‘Benedetta’ review: naughty nuns in Paul Verhoeven’s early modern erotica

Catholic activists want the 'blasphemous' drama banned. It's easy to see why

There’s probably a sober biopic to be made about Benedetta Carlini, a 17th century nun who climbed her convent’s ranks after claiming to have been visited by Jesus, then fell hard after being caught in a scandalous sexual relationship with a fellow sister. But this definitely isn’t it. Directed by Paul Verhoeven, the master provocateur who gave us Basic Instinct and Showgirls, Benedetta is a daring hybrid of historical horror and erotic thriller that pivots on a makeshift dildo fashioned from a wooden icon of the Virgin Mary. No wonder Catholic activists want it banned.

Though Benedetta is set in the Italian city of Pescia, Verhoeven tells the story in French, presumably because his 2016 revenge thriller Elle was especially well received in France. The veteran director sets out his stall in an early scene. Soon after being dispatched to the local convent by her father, who is relieved of a handsome dowry by its canny abbess (Charlotte Rampling), young Benedetta (Elena Plonka) is knocked down by a bulky sculpture of the Virgin Mary. She kisses the statue’s bare breast as it hits her, perhaps with a hint of lust, but emerges unscathed from the accident. It’s a lucky escape that some of her fellow nuns suggest could be a miracle. The little girl is definitely paying attention.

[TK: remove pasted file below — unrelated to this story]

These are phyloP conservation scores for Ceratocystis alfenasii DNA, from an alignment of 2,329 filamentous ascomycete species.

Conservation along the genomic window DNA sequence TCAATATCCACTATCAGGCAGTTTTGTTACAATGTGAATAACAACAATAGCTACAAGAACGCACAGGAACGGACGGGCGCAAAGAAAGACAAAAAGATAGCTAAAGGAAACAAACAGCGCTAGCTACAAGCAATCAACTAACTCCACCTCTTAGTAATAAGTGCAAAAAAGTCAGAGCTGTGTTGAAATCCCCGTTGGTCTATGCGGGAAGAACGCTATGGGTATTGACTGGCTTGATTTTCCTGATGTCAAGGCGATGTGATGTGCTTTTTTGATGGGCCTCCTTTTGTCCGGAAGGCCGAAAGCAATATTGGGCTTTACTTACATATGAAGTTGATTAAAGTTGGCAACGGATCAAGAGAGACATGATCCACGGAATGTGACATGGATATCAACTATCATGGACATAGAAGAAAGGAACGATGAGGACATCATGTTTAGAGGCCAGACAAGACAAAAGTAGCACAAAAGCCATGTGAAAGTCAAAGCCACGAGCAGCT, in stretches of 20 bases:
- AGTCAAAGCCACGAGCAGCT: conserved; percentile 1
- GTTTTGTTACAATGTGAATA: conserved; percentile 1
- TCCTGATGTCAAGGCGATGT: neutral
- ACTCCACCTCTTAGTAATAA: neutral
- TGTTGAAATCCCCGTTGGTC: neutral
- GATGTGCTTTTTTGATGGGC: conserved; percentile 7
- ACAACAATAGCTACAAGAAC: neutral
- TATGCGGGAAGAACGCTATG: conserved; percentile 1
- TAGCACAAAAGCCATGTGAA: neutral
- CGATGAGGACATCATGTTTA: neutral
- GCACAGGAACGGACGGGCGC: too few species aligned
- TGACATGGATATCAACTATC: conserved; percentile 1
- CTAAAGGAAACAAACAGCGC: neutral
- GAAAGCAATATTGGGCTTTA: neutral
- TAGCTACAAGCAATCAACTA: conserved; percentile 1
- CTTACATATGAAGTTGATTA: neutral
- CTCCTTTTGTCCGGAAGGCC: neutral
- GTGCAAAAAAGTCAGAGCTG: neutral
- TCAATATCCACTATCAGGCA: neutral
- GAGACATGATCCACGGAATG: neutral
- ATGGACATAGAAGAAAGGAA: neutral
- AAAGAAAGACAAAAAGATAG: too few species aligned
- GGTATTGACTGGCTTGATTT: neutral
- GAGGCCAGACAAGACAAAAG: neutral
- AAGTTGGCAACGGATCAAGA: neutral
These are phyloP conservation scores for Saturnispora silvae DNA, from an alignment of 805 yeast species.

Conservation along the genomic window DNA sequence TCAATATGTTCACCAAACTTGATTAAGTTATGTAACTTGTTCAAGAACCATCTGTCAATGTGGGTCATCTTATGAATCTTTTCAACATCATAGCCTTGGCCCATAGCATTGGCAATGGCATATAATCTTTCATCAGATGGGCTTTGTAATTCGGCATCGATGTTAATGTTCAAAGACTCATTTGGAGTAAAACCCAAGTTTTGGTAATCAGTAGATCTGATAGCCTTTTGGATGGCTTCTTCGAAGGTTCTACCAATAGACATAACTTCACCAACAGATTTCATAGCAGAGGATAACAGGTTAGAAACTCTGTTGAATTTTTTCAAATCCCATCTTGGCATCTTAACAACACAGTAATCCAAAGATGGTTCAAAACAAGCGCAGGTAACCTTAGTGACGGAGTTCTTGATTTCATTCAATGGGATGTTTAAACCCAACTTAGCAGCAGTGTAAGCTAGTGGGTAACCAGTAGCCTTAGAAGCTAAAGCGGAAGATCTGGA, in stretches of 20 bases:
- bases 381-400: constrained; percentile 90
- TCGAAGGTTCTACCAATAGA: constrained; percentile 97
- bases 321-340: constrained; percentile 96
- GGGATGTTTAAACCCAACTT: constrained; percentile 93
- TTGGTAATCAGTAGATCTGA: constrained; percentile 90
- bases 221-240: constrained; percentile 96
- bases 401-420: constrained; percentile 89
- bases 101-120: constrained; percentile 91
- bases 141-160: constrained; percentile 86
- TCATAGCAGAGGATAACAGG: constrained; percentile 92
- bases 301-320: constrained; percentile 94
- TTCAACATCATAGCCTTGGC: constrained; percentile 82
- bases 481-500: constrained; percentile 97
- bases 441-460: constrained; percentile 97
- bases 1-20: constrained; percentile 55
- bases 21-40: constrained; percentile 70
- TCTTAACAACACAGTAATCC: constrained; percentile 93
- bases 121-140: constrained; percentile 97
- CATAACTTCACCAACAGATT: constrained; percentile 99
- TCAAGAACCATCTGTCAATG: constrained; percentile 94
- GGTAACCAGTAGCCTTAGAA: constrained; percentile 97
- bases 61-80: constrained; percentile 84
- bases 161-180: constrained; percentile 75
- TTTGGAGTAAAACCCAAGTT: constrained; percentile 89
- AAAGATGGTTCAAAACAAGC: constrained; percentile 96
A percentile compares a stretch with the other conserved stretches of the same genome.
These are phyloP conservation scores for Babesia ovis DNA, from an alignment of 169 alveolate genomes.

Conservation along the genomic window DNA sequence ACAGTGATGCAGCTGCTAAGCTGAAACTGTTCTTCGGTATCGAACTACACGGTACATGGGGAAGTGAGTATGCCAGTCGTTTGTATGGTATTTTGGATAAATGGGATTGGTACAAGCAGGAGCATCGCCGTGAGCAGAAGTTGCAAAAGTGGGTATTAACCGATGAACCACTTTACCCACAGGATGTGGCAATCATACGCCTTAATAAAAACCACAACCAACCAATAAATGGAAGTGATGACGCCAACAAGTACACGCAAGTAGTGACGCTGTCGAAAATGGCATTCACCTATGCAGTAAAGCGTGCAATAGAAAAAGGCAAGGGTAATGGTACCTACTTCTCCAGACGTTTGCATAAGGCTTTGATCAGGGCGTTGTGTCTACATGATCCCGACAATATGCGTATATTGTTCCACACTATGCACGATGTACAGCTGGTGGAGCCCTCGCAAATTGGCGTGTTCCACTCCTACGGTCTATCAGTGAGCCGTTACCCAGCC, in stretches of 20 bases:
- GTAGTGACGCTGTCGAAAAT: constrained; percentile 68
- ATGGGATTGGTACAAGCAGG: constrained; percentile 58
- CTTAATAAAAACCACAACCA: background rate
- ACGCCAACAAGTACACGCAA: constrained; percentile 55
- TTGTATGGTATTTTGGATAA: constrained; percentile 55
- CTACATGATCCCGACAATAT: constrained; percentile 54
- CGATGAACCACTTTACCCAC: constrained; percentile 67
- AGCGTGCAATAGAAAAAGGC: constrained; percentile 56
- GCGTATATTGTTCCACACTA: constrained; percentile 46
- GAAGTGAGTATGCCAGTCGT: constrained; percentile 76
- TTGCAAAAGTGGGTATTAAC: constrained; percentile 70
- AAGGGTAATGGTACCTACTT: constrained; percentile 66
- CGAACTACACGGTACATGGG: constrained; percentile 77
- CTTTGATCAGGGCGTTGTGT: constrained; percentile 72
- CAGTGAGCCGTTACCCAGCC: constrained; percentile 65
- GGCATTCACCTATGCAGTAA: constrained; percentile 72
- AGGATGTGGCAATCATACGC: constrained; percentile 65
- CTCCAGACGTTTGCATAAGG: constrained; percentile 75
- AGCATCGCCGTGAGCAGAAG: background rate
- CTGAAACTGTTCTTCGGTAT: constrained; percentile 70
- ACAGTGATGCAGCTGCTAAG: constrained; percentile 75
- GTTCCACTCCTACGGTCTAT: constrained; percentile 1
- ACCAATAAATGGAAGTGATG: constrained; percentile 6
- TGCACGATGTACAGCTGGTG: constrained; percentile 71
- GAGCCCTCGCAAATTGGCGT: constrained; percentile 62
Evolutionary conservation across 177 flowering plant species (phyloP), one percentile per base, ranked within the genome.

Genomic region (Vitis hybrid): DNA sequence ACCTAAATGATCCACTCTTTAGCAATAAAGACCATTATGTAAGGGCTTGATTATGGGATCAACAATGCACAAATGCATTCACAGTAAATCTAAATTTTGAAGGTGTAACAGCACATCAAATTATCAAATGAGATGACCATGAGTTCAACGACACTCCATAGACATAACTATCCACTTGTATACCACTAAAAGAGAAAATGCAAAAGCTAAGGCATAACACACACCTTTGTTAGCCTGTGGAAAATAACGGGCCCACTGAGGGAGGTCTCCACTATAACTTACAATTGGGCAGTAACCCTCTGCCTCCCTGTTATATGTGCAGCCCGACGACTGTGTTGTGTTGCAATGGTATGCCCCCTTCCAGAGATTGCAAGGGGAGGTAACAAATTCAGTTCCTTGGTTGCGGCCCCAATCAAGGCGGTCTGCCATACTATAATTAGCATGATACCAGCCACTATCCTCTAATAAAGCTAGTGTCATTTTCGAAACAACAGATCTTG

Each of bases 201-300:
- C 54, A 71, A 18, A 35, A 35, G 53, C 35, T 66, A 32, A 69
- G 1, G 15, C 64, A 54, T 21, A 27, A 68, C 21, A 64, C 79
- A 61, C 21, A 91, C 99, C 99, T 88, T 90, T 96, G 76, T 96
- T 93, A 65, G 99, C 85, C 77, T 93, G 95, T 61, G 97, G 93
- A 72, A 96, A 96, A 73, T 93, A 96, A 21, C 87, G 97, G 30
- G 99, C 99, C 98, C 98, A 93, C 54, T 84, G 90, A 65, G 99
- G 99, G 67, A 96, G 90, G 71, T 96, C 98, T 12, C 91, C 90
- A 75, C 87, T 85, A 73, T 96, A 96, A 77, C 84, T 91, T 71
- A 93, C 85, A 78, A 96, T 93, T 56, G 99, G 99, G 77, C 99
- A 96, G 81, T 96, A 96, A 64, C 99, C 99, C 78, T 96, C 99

Benedetta
Charlotte Rampling plays Sister Felicia. CREDIT: MUBI

Fast forward to adulthood and Benedetta, now played by Virginie Efira, goes about her duties quietly until the convent welcomes a beautiful and less docile new recruit, Bartolomea (Daphne Patakia). As she wrestles with her sexual feelings for Bartolomea, Benedetta begins to have frequent visions of Jesus. When she wakes in the middle of the night with blood gushing from her palms and ankles – just like JC on the cross – her colleagues are convinced it’s a miracle and she supplants Rampling’s Sister Felicia as abbess. Crucially, she now has a private room where her relationship with Bartolomea can really bloom.

Benedetta‘s exploration of sex, power and corruption within the Catholic Church is tongue-in-cheek and rarely subtle: there’s more nudity than necessary here, but no more than you’d expect from this director. Given that Verhoeven has a proven eye for detail – Showgirls is a garishly beautiful movie that really illuminates its Vegas setting – this film’s cheap-looking CGI effects feel deliberate. The blood that oozes from Benedetta’s body is as red as a London bus, and it’s surely no coincidence that one of the schlockiest scenes involves Rampling, an actress who brings arthouse class to proceedings. For Verhoeven, tackiness and gravitas aren’t mutually exclusive.

But even when Benedetta is deliberately silly, it’s definitely not simplistic. By the end, it’s hard not to wonder who is more cynical: Benedetta for probably faking her stigmata and visions of Jesus, or Rampling’s abbess for running the convent like a small business when she has no real faith of her own. Of course, in the 17th century, this hallowed all-female environment would have been one of the few places where these enterprising women could display some agency. It all adds up to a film that’s brave, fascinating, grim and irreverent: in other words, vintage Verhoeven.

Details

  • Director: Paul Verhoeven
  • Starring: Virginie Efira, Charlotte Rampling, Daphne Patakia
  • Release date: April 15
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